1840 – Thomas Chapman and Master Robert Cooper Tertius

What we see in this image

The relationship between the subjects of this unusual colonial double portrait is quite complicated. Sydney draper Thomas Chapman, aged about 44, is shown with his arm around the shoulder of his nephew-by-marriage, Robert Cooper Tertius, aged 10. In 1851, following the death of his first wife Charlotte, nee Cooper, Thomas Chapman married her widowed sister-in-law, Robert’s mother Catherine Rutter Cooper, thus becoming his nephew’s step-father.

Thomas Chapman is posed in a seated position on the left, facing out of the picture, and looking directly at the viewer. In keeping with his occupation as a successful draper, he wears a moderately-styled but well-tailored ensemble consisting of a 2-piece black cloth suit comprising a double-breasted frockcoat with notched lapels, slightly peaked at the shoulders and closely fitted to the arm above slit cuffs, and narrow-fitting matching trousers, over a single-breasted white [silk] waistcoat with a roll collar and a snowy white linen shirt with [pearl] stud buttons and a black neck cloth wrapped around the high, pointed collar. A set of ornamental gold fobs, including several seals and a watch winder, dangles below his waistcoat. Loosely laid over Chapman’s right thigh is a length of patterned and striped textile indicative of his occupation and providing the portrait with its characteristic flash of ‘Felton red’.

Perhaps the most notable change to take place in male appearance during the 1840s was a shift away from the curled hair and side whiskers fashionable in the 1830s to more sleek styles of grooming. Mr Chapman is clean shaven but still wears his hair in natural waves. By this date, the frock coat – varying in length from mid-thigh to just above the knee, skirted all around and cut to fit neatly at waist – had superseded the tailcoat. A double-breasted frockcoat was more usual than the single-breasted style, and remained the correct daytime dress for a draper into the second quarter of the nineteenth century, eventually giving way to the morning coat.

Robert Cooper III stands to his uncle’s left, his head posed in right profile, showing off to best advantage his splendid cap with its peaked patent leather visor, chin strap, black [satin] ribbon bow and streamer trim. He also wears a knee-length, dark [olive brown] wool, single-breasted, shawl-collared frockcoat with a wide black belt at the waist, fastened with a triple-pronged metal buckle, above cream moleskin trousers and a white linen shirt with a broad, flat collar and finely-pleated edge, tied at the neck with a black silk scarf.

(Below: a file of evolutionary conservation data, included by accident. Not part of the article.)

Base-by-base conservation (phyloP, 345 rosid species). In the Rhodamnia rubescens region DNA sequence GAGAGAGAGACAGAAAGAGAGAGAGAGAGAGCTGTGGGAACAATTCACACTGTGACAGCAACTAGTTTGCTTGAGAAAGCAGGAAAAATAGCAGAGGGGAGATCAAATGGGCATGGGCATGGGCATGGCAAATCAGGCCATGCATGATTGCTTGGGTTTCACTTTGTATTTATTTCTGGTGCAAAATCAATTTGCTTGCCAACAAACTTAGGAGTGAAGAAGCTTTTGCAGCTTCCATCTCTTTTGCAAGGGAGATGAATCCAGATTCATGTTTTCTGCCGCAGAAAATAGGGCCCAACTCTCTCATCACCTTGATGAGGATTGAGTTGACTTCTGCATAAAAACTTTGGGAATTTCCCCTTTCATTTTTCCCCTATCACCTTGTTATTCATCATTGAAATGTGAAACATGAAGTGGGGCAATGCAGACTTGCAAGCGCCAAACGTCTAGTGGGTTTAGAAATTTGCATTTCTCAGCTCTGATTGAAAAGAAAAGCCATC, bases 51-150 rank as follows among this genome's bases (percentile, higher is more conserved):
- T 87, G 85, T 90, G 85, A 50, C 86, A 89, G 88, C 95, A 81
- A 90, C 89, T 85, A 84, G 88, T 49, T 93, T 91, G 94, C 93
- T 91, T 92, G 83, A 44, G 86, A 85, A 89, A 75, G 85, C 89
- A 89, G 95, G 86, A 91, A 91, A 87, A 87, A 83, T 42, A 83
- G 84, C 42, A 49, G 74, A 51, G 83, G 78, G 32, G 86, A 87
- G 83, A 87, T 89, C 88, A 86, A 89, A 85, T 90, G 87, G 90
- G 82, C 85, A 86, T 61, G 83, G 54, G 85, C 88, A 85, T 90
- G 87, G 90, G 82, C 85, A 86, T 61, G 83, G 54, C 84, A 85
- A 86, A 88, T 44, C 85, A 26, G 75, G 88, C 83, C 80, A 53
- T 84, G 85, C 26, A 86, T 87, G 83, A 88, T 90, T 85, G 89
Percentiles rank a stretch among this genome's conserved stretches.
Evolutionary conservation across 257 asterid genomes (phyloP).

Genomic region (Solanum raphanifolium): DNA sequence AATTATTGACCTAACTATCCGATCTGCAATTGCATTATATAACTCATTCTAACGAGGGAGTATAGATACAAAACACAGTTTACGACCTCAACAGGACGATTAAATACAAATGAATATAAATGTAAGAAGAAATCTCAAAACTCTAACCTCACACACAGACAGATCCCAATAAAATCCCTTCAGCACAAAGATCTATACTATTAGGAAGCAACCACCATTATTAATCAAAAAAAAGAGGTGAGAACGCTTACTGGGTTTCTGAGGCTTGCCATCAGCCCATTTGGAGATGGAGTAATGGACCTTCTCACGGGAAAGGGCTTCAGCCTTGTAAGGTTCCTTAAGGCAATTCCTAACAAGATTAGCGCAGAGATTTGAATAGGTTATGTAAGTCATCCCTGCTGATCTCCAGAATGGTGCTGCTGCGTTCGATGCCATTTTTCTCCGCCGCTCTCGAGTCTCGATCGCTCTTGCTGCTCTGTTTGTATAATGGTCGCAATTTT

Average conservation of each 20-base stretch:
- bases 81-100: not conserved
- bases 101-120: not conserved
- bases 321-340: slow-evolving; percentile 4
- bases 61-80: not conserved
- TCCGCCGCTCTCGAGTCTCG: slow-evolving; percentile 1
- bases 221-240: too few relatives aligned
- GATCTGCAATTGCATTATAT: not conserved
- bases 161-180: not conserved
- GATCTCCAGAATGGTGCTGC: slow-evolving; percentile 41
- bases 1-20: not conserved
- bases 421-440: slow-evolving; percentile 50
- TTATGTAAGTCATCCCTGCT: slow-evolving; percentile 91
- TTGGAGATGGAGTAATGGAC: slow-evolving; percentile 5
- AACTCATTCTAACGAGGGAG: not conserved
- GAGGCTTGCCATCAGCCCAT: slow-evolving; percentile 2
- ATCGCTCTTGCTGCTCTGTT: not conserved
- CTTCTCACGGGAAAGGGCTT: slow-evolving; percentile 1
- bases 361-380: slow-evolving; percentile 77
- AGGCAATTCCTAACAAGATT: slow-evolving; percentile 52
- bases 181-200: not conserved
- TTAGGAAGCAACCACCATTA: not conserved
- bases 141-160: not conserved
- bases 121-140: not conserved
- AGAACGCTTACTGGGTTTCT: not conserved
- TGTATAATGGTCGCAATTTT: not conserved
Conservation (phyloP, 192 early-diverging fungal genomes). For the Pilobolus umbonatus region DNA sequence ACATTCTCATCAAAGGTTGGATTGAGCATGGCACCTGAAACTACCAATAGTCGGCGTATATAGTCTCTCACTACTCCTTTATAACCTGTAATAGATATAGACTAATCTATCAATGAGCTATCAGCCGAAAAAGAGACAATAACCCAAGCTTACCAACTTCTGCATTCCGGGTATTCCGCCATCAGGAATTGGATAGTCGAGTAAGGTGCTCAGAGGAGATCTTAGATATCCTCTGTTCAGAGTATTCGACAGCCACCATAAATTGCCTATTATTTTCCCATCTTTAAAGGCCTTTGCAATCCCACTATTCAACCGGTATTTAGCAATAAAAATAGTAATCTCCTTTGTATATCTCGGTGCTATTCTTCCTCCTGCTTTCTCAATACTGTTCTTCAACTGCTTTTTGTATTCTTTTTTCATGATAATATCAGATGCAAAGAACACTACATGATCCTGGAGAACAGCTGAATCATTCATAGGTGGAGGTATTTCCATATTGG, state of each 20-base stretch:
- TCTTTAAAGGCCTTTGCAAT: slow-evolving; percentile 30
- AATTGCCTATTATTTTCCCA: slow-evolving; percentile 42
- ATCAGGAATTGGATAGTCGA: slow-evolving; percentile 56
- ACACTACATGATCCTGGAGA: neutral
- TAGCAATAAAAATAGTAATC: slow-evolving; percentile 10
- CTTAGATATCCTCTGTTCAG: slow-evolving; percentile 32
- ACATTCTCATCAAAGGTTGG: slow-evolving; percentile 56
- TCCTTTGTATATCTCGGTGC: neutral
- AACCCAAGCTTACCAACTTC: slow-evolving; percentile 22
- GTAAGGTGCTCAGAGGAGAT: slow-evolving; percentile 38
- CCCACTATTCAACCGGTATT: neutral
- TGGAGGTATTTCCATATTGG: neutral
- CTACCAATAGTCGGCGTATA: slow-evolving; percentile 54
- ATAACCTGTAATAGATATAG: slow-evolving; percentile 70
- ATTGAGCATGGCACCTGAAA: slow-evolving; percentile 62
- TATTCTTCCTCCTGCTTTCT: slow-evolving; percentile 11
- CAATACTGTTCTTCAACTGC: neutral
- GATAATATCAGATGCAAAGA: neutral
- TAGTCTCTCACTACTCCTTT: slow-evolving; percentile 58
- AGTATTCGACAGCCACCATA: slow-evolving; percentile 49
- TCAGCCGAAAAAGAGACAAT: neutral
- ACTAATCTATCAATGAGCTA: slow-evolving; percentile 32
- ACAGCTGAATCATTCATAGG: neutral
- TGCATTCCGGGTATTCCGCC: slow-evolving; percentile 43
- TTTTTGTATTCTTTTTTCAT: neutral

What we know about this image

This portrait records the fond relationship between Thomas Chapman (ca.1796-1874) and his nephew-by-marriage Robert James Cooper (1830-1910), aka Robert Cooper III (ie. Tertius). It was painted three years before Robert (then aged 13) went to England to finish his education, travelling in the custody his Uncle Thomas.

Maurice Felton’s portraits are characterised by detailed, fine rendering of the face and facial features, capturing the texture of the skin and bringing out the character of the sitter without flattery. His depiction of fabrics emphasises the sheen of the materials, and his portrayal of jewellery is also accomplished

Thomas Chapman was a draper (a retailer of textile fabrics) working in Sydney in the 1840s. He had married Charlotte, nee Cooper (1810-1850), in 1834 but the couple are not known to have had children. In 1851, following the death of Robert Cooper II in Sydney in 1848, Robert’s mother Catherine Cooper (1811- 1860) married her brother-in-law and very close family friend Thomas Chapman (of Brisbane Cottage, Kiama) who subsequently became his nephew’s step-father. The couple lived at Hartwell House, Kiama, built by Thomas Chapman in 1858. Catherine Chapman died of measles at Kiama on 16 July 1860.

Robert Cooper III was born on 26 Sept 1830 at the Cooper family home Juniper Hall in Paddington, Sydney, the first son of Robert Cooper Jnr and his wife Catherine Newell Cooper, nee Rutter. Robert Cooper III received some schooling at Sydney Grammar School. Training as an engineer at Newcastle-on-Tyne, Robert Cooper III became a licensed surveyor. Only 18 years old when his father died, on returning home he went to work for Peter Nicol Russell at the Sydney Foundry and Engineering Works (1842-1855). He later took up land at Burrill Lake which he called Mia Mia.

On 2 Sept 1871, Robert Tertius married Mary Anne Ilett at Milton, the daughter of Ulladulla farmers Thomas and Sarah Ilett. He inherited 100acres and a house at Rocky Point (now Sans Souci) from Thomas Chapman in 1874, and was an Alderman on the Ulladulla Council for many years, holding the position of Mayor in 1896. He on died 20 September 1910.

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1840 – Thomas Chapman and Master Robert Cooper Tertius

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  Creator
Felton, Maurice (1803-1842)
  Inscription
On back: ‘Thomas Chapman / & / Master Robert Cooper Tertius / painted by Maurice Felton Surgeon / Sydney Nov.r 1840.’
  Medium
  Oil Painting
Background
Subjects are posed in an outdoor setting, under a rock ledge and surrounded by native foliage with a landscape view to the distant
coast line behind.
  Reference
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